You can easily call up the most frequently used apps such as drive modes by touching the dots at the bottom of the screen.
It will connect to your smartphone wirelessly, while a wireless charging pad backed up by a fast-charging USB-C is no doubt handy to top up your phone on the go.
We also like the way the climate control function stays on at the bottom of the touchscreen for easy access. You also get a dial to quickly change the temperature without having to fumble through endless menus.
The only annoying bit of tech we found was the driver monitoring system that constantly nags and beeps at you to look at the road like an annoying warden.
Lexus RZ 450e Luxury features:
- 18-inch alloy wheels
- LED headlights with high-beam assist
- Rear spoiler
- Rear privacy glass
- Auto-dimming driver’s side mirror, auto power-folding
- 14-inch touchscreen infotainment system with “Hey Lexus” natural voice recognition
- Lexus Connected Services with inbuilt Data Control Module (DCM)
- 10-speaker Panasonic sound system
- Wireless Apple CarPlay and Android Auto
- DAB+ digital radio
- Wireless smartphone charging
- 5x USB-C ports
- 8-way power front seats with 2-way driver lumbar support
- NuLuxe leather upholstery
- Front seat heating
Lexus RZ 450e Sports Luxury adds:
- 20-inch alloy wheels
- Acoustic windows
- Adaptive headlights with cornering function
- Dimming panoramic sunroof
- 13-speaker Mark Levinson premium sound system
- Head-up display
- Smart key card
- Heated steering wheel
- Touch-sensitive steering wheel controls
- Radiant heating for front seat passengers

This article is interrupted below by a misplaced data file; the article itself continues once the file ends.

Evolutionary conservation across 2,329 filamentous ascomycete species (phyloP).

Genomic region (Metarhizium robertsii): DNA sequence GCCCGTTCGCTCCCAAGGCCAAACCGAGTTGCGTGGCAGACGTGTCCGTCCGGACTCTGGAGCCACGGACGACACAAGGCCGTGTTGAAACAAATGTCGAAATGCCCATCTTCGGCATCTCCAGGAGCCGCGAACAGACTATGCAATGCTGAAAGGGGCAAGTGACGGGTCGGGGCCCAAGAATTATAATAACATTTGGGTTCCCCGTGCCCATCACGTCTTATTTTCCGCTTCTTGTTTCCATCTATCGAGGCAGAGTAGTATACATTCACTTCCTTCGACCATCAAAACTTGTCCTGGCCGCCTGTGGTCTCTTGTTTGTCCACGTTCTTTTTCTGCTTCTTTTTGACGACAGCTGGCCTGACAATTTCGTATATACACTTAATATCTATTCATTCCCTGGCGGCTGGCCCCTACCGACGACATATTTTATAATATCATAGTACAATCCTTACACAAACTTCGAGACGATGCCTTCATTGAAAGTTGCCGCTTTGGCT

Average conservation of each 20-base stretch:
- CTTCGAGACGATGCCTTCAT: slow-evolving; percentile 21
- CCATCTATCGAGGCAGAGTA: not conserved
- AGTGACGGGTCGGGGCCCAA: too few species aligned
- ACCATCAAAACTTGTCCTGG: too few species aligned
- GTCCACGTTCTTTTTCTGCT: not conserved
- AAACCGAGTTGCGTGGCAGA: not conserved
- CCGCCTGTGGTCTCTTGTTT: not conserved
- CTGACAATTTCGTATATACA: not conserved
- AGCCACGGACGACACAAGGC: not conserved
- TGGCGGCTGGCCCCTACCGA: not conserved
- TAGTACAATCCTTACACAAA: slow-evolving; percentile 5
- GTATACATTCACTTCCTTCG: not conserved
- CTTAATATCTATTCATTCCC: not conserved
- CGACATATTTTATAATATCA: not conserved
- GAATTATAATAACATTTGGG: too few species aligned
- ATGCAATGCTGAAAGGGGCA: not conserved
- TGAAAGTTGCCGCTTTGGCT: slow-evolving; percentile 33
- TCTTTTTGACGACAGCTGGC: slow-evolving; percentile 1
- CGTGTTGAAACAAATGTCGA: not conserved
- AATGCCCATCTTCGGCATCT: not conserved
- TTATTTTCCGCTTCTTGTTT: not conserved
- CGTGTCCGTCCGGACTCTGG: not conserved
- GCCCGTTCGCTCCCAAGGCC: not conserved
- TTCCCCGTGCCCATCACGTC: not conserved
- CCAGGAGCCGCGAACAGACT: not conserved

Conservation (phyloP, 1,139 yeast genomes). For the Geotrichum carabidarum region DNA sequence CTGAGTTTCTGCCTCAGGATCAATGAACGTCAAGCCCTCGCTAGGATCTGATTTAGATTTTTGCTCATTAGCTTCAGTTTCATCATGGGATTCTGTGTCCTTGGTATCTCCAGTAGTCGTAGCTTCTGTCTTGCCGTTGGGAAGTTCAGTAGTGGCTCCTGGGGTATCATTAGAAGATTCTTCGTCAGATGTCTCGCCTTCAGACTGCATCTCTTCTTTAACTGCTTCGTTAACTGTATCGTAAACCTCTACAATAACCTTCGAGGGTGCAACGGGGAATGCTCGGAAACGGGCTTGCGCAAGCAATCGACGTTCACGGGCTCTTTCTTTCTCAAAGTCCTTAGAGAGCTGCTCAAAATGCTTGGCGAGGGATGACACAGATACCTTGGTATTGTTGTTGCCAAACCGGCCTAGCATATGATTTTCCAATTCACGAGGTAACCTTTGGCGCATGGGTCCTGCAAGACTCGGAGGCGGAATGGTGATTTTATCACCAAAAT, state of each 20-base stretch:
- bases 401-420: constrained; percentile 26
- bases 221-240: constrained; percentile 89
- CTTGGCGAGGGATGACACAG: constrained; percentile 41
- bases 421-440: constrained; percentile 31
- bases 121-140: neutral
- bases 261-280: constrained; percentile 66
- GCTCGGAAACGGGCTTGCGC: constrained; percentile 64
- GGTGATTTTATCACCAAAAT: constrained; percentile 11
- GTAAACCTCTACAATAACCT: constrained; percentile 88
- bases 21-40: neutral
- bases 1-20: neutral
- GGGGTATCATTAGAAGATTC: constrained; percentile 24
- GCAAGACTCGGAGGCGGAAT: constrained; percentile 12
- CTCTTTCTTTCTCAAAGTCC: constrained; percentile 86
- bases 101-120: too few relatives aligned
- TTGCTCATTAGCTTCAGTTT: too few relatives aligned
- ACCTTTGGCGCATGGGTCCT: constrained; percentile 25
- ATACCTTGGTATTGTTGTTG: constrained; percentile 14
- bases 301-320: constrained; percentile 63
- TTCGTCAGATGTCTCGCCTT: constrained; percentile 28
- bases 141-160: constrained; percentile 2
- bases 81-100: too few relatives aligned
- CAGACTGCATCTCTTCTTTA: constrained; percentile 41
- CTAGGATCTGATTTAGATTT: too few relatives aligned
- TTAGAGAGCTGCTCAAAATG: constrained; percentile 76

- Ultrasuede upholstery
- Ventilated front seats
- Heated outboard rear seats
- Intelligent park assist
- Two-tone exterior paint
In terms of storage, besides a sizeable two-way opening central storage bin, there is no glovebox in the RZ due to the lap warming radiant heating elements (offered in the Sports Luxury model) residing where the glovebox normally is.
There is 522L of boot space with all seats up or 1,451L with the rear seats folded which is on the generous side for its size.
Each RZ variant shares the same dual-motor, all-wheel drive set-up fed by a 71.4kWh lithium-ion battery pack. The front motor produces 150kW and 266Nm, while the rear motor makes just 80kW and 169Nm for a combined output of 230kW/435Nm.
There’s decent shove off the mark and excellent traction from the all-wheel drive system. Lexus claims the RZ is capable of 0-100km/h in a respectable 5.3 seconds.
It doesn’t feel overly sporty but is composed and confident when pushed around the bends. Ride quality is comfortable and the cabin is approvingly hush in most situation.
With more power going to the front wheels, you would expect the RZ to drive like a front-wheel drive but that’s not the case, as it has a surprisingly neutral character.
The Drive4 system, which has no mechanical connection between the front and rear axle, can send up to 100 per cent of torque to either axle depending on the situation.
There are four drive modes that tweak the steering and throttle but there is very little discernible difference between them.
Interestingly, the RZ doesn’t come with a single-pedal drive mode like most of its EV rivals.